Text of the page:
So tell me. Who is the prime minister of Britain? What did Koizumi just do to his cabinet? Do you even know what country he’s from? What was the reelected chancellor of Germany’s stance in his recent political campaign? What resolution did the U.N. Security Council pass in late September? Which country stopped the shipment of five million dollars of uranium 155 miles from Iraqi borders? Can you even point out the location of Baghdad on a world map? Where is Arafat’s headquarters located? Do you even know who Arafat is? What 39-year old Asian businessman took control of North Korea’s recently opened “special economic zone?” Why is Milosevic being tried at The Hague? Do you know what these things, these people, and these events, have to do with the United States? More specifically, do you know how they might affect you?
It is no surprise that many Americans cannot answer these questions. In general, most of us aren’t interested in what happens in countries on the other side of the globe. We feel apathetic even to domestic events occurring in states other than our own. But that is the problem – the American public does not recognize the most basic knowledge about the current events of the world due to lack of interest. The average adult perhaps only realizes that bin Laden and al Qaeda are hiding somewhere inside or outside Afghanistan and that Saddam Hussein may have a stockpile of weapons of mass destruction hidden somewhere in Iraq. But this is about as far as their familiarity with foreign affairs extends – they may not even be able to point out Baghdad on a map or what territory Desert Storm covered. They probably cannot even identify the events that occurred at Tora Bora...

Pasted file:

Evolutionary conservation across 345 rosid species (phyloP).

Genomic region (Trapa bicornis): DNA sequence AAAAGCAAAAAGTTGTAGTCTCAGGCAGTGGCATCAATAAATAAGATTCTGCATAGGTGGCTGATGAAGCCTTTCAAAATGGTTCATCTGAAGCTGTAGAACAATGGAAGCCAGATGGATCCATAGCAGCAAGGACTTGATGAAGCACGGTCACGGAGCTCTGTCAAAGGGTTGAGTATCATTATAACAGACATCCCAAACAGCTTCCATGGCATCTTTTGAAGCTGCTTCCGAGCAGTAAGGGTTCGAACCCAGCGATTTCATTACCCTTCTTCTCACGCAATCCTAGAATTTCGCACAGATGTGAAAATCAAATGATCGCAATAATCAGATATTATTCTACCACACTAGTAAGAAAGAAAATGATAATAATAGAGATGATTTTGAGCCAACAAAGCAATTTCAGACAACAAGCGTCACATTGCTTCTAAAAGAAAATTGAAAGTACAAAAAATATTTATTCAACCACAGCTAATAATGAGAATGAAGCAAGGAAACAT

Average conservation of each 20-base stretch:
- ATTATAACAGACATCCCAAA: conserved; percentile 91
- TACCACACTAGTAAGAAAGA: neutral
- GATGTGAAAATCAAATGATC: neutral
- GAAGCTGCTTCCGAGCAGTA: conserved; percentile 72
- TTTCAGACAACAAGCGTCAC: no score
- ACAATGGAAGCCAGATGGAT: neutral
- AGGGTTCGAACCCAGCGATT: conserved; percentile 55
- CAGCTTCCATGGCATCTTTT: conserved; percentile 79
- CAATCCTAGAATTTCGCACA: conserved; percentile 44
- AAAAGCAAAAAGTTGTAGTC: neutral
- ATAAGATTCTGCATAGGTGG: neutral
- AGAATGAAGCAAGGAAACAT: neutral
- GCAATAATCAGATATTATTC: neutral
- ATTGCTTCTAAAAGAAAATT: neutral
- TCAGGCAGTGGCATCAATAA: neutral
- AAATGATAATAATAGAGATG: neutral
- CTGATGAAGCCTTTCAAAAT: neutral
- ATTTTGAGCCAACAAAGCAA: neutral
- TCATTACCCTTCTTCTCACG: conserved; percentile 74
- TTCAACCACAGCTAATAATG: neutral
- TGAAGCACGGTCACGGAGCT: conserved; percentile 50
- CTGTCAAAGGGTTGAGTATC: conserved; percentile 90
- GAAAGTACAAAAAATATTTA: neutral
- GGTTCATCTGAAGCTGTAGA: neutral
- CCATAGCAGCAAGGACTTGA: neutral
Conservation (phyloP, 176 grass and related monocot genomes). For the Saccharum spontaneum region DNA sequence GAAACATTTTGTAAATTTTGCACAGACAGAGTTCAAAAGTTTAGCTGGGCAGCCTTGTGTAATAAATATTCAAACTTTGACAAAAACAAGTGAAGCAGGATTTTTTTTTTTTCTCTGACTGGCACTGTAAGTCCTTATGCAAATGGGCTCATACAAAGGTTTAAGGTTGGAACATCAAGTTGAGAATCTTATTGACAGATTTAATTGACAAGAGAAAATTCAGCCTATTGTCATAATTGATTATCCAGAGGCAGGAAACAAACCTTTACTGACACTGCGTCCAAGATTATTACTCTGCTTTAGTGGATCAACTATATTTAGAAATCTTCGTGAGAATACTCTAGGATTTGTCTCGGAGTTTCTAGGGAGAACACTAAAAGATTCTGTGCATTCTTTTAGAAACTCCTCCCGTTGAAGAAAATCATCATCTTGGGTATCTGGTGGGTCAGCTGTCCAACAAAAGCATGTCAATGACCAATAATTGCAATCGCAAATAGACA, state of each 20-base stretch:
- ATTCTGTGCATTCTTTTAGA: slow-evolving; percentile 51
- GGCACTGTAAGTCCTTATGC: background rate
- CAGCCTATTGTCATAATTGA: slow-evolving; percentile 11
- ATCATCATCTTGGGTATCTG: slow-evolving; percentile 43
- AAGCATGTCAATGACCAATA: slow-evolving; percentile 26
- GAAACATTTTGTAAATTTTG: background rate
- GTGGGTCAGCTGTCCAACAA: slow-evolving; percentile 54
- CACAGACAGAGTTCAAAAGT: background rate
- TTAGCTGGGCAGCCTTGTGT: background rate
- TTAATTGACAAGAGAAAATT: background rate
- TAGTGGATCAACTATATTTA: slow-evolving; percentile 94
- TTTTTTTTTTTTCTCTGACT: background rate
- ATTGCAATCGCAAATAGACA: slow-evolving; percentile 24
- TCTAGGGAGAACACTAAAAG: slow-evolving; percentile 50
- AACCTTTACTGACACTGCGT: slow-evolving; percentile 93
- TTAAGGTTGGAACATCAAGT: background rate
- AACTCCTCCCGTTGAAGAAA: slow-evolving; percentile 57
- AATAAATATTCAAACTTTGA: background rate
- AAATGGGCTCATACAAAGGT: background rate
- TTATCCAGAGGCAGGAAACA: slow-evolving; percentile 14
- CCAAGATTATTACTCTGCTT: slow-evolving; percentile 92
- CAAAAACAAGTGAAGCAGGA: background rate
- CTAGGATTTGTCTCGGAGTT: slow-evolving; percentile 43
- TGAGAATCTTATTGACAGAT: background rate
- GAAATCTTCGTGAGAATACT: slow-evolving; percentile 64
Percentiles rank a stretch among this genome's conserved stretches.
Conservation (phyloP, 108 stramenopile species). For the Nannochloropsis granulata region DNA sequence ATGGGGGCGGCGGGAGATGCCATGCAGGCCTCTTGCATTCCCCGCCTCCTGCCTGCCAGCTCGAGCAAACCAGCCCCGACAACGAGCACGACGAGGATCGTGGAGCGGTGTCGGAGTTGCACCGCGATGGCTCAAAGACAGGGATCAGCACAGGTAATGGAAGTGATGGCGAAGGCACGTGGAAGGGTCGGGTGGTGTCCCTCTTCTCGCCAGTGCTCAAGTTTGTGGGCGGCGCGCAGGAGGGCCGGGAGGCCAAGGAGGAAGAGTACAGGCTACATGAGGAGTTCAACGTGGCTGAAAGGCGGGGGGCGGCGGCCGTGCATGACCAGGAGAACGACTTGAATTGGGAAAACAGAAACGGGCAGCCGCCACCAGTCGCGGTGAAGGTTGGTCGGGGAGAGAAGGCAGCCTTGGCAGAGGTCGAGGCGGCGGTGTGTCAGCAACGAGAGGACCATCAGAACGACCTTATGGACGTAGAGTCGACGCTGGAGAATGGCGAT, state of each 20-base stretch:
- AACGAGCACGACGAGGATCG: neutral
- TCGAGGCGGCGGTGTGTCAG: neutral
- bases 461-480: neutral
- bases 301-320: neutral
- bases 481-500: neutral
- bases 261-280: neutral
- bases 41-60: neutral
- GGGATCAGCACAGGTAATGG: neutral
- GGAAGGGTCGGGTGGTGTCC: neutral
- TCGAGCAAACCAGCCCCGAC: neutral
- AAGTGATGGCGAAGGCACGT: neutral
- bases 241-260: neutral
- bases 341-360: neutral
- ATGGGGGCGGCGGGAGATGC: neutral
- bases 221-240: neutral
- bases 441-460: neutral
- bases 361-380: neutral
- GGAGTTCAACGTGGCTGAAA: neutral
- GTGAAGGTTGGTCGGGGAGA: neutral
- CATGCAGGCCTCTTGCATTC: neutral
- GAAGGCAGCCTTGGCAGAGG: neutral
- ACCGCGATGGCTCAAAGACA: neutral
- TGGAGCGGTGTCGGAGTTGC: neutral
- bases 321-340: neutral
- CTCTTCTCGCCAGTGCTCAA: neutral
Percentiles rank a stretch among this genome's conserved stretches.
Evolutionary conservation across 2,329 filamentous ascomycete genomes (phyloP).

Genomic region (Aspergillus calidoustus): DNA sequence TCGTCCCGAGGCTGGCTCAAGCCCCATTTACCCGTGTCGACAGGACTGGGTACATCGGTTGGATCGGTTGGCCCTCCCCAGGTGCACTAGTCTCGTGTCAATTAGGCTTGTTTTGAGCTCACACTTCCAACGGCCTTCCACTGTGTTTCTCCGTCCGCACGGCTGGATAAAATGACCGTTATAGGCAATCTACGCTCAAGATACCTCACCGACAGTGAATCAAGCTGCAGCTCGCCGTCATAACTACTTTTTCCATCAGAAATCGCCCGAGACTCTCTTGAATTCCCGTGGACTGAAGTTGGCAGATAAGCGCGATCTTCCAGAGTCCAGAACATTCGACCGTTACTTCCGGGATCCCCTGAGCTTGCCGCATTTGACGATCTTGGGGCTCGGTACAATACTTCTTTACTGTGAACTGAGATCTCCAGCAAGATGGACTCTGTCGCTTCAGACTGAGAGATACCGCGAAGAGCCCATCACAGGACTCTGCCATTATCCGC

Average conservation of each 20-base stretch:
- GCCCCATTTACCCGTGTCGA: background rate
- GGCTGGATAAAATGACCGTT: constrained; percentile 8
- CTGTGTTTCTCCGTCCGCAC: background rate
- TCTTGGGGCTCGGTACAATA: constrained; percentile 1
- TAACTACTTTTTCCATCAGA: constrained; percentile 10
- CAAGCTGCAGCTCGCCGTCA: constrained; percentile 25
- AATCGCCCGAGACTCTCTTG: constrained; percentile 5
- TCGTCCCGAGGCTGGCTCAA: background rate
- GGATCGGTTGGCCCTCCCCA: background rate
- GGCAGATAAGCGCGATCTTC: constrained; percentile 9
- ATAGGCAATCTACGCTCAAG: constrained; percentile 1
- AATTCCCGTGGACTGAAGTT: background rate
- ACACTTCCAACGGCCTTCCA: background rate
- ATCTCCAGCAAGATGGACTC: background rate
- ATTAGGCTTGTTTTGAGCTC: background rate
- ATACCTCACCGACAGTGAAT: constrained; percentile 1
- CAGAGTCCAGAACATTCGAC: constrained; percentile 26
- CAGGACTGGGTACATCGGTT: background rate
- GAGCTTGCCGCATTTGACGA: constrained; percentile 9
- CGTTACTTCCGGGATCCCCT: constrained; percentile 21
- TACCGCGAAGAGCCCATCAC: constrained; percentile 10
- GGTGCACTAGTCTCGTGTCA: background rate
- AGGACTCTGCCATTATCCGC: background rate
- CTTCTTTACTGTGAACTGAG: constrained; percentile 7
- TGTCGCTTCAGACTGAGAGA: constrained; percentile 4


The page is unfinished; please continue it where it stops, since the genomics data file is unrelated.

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...lling our gigantic walk-in closets with more dresses from Gucci than there are days in a year than we are with North Korea’s militarization of its economy. We want to watch action movies all day long, eat Ben and Jerry’s ice cream right out of the half-gallon bucket, drive fancy BMW sports cars, booze up on Smirnoff Ice, shoot up more heroin, pay thousands for prostitutes, gamble fortunes away at the MGM Grand in Vegas, and enjoy all the pleasures of life. We care more for that than anything else in the world.
And our government responds to that.
The media bows to our wishes.
And we grow ever more apathetic, ignoring the world around us.
Epstein, Edward J. News From Nowhere: Television and the News, Vintage, New York NY. 1973, pp. 16; Pearson, David. “The Media and Government Deception.” Propaganda Review. Spring 1989, pp. 6-11.
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